Tax-time surprise: Kennewick pro explains why some seeing lackluster refunds


    Tax-time surprise: Kennewick pro explains why some seeing lackluster refunds

    Local tax professionals say things are finally picking up after the month-long government shutdown .

    Taxes are getting prepared and tax-payers are dreaming up ways to use their refunds.

    But the pros say some people aren't getting the payout they're used to.

    They say it changes on a case-by-case basis, but for the most part, the folks counting on year-long tax deductions as some kind of piggy bank might need to rethink their savings plan.

    With 100 hours of training, and then some, Enrolled agent Barbara Culver with Tax Center Plus says she's ready to answer her client's questions about the changes.

    "This year is very different than last year because the taxes are lower and the credits are greater. The tax forms have changed 100 percent, none of them are the same," she nodded. "I'll be seeing a family with seven children tonight, so I guess we'll see how it effects them."

    Culver says so far her client's refunds are a little bit larger, but the season is young.

    While she says she's seen national stories featuring heartbroken taxpayers, nobody's left her office in tears yet.

    She thinks Washington State residents might be protected from some of that disappointment because they don't have state income-tax.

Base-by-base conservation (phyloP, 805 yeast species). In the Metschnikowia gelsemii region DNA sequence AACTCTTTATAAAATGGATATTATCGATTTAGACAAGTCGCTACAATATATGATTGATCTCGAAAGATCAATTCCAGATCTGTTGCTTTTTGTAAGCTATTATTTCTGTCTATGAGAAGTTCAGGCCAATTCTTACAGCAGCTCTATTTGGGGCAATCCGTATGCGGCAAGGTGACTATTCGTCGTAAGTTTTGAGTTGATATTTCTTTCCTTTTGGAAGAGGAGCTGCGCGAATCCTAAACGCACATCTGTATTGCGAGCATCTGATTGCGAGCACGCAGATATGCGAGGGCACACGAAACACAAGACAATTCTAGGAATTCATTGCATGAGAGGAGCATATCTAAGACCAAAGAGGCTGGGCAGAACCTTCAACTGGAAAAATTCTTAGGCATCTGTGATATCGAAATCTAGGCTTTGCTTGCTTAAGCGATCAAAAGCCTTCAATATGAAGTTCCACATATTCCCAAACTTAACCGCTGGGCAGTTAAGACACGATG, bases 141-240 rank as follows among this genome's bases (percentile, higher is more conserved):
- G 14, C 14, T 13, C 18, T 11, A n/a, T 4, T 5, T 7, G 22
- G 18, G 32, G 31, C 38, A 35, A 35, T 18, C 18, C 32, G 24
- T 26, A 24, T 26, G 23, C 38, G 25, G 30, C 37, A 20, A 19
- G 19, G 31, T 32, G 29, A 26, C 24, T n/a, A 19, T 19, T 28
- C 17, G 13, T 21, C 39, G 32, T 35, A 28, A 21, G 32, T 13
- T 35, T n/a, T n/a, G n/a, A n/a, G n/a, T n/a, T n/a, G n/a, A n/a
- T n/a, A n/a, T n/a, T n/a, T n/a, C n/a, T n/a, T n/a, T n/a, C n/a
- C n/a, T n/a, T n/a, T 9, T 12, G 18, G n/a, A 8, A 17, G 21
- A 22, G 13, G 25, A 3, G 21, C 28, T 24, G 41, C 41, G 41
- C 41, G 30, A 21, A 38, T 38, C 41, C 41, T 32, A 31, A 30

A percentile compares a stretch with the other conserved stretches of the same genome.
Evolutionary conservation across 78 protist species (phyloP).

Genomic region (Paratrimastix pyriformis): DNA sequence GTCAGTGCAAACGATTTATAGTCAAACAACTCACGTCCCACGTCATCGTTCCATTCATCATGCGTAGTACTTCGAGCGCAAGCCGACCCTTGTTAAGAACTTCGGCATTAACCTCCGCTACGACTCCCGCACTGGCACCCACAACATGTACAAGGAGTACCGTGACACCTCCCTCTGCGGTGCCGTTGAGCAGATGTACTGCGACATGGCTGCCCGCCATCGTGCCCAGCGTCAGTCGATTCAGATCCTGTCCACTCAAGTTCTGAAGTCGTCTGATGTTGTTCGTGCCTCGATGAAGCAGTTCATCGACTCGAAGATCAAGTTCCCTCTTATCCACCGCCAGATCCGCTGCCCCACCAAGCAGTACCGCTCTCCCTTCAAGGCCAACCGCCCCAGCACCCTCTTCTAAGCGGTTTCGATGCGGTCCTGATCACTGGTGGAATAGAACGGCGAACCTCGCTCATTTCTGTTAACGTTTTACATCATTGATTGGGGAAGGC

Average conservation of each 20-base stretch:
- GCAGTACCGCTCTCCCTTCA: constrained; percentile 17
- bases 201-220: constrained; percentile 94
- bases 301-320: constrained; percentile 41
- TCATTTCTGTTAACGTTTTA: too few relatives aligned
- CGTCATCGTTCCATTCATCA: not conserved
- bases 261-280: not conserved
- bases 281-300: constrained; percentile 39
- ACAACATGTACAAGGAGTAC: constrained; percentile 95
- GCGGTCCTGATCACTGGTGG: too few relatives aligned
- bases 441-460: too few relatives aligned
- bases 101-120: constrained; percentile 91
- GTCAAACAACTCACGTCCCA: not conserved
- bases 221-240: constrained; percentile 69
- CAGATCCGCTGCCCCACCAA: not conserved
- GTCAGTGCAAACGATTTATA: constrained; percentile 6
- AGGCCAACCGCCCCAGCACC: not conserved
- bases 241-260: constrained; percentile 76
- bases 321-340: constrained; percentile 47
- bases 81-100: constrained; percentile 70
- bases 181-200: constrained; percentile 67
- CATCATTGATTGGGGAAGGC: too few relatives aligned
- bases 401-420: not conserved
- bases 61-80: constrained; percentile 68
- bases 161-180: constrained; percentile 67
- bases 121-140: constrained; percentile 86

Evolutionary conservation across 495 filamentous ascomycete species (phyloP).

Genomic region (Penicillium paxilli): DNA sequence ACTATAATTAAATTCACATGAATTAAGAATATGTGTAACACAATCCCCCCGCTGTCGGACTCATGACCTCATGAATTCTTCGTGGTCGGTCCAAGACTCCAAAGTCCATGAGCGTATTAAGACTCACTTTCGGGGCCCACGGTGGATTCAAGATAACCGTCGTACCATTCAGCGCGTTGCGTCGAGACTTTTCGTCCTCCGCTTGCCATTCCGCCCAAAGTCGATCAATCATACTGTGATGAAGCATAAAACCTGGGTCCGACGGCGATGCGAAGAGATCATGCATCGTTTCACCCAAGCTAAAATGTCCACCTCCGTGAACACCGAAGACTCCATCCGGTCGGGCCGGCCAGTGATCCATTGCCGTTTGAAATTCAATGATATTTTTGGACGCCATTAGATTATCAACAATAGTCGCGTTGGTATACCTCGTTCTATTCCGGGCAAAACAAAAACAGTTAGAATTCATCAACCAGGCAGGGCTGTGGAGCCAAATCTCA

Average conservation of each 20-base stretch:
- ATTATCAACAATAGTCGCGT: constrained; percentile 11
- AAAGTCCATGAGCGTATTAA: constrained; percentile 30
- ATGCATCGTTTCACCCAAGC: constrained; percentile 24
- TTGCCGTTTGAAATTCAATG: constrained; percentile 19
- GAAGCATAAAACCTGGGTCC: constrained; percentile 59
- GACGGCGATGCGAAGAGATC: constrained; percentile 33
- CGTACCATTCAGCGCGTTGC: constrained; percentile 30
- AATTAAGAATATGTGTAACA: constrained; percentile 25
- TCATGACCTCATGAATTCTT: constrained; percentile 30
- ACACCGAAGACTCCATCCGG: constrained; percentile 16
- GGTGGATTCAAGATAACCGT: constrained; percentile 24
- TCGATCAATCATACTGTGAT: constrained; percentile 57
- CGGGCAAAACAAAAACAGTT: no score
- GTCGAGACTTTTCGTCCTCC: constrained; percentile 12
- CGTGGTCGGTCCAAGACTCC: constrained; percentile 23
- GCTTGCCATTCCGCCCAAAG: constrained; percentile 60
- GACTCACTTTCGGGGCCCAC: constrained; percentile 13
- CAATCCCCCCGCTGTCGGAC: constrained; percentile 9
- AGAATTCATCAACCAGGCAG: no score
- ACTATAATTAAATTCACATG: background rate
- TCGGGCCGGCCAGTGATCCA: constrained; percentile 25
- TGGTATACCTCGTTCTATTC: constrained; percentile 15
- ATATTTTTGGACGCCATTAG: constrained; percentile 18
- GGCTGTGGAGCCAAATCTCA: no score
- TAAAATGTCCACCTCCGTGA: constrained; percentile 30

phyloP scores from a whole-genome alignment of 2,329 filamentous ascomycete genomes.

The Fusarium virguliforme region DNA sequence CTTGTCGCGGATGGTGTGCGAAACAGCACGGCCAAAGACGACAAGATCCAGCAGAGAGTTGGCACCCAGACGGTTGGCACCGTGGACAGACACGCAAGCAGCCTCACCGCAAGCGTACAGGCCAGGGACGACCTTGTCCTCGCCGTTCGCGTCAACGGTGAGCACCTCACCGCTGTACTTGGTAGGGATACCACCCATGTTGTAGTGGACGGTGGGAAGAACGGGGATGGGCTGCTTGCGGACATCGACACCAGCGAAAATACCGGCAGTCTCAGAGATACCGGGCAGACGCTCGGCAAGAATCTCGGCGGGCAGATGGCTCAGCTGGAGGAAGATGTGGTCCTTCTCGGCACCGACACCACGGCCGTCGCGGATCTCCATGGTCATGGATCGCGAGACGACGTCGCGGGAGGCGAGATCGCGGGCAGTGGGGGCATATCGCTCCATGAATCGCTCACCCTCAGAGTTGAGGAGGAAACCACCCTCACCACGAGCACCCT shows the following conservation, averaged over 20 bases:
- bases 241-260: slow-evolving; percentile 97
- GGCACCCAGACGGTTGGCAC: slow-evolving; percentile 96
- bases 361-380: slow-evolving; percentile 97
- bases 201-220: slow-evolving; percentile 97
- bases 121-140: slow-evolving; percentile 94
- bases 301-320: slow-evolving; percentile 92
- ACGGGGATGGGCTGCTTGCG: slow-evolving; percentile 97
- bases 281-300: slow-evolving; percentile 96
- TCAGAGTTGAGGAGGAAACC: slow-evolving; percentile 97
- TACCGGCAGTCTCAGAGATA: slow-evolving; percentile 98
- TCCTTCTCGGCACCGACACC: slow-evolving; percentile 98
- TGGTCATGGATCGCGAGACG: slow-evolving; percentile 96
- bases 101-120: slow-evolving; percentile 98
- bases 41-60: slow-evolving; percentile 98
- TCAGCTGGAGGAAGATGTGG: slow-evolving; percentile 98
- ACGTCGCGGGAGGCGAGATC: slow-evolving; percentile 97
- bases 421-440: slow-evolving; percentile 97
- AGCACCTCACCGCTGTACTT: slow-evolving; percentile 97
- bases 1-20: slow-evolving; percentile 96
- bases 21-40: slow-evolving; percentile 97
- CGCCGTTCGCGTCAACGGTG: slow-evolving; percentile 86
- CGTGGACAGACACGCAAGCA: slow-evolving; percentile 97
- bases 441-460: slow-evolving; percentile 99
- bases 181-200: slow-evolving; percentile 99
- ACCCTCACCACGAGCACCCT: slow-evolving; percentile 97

"So you've got lower taxes paid for the different levels of your taxable income," she said.

    Culver says this means we're paying less with every pay-check.

    "A lot of them want to know why their refund is less; they've probably gotten the money during the year," she said,

    The tax pro is warning folks planning to itemize their return to reconsider because this year, itemized deductions are limited to $10-thousand.

    "Mortgage rates are much much lower than they have been traditionally," she explained. "So your mortgage interest in taxes, along with your charitable contributions and incidentals that are deductible won't add up to the $24 thousand [needed] for married-filing-jointly."

    Culver says it's hard to say how people are reacting because it's still early, but so far her clients haven't complained.

    "I had one client call me," she remembered, " 'Okay, we got all this money back, so what do we do instead of giving it to the government all year as an interest-free loan'?"

    She says a lot of people count on their yearly tax return to make ends meet.

    "It's the only way they save," she explained. "And then as you grow and figure things out you realize that you need to have another kind of savings plan."

    She paused, thinking, before adding:

    "But if you have no other way to save, I suppose that's as good as any."

    Culver tells clients wanting to pay less in taxes to invest in their future; she says retirement plans and a 401k earn interest while protecting your money, but tax refunds don't.

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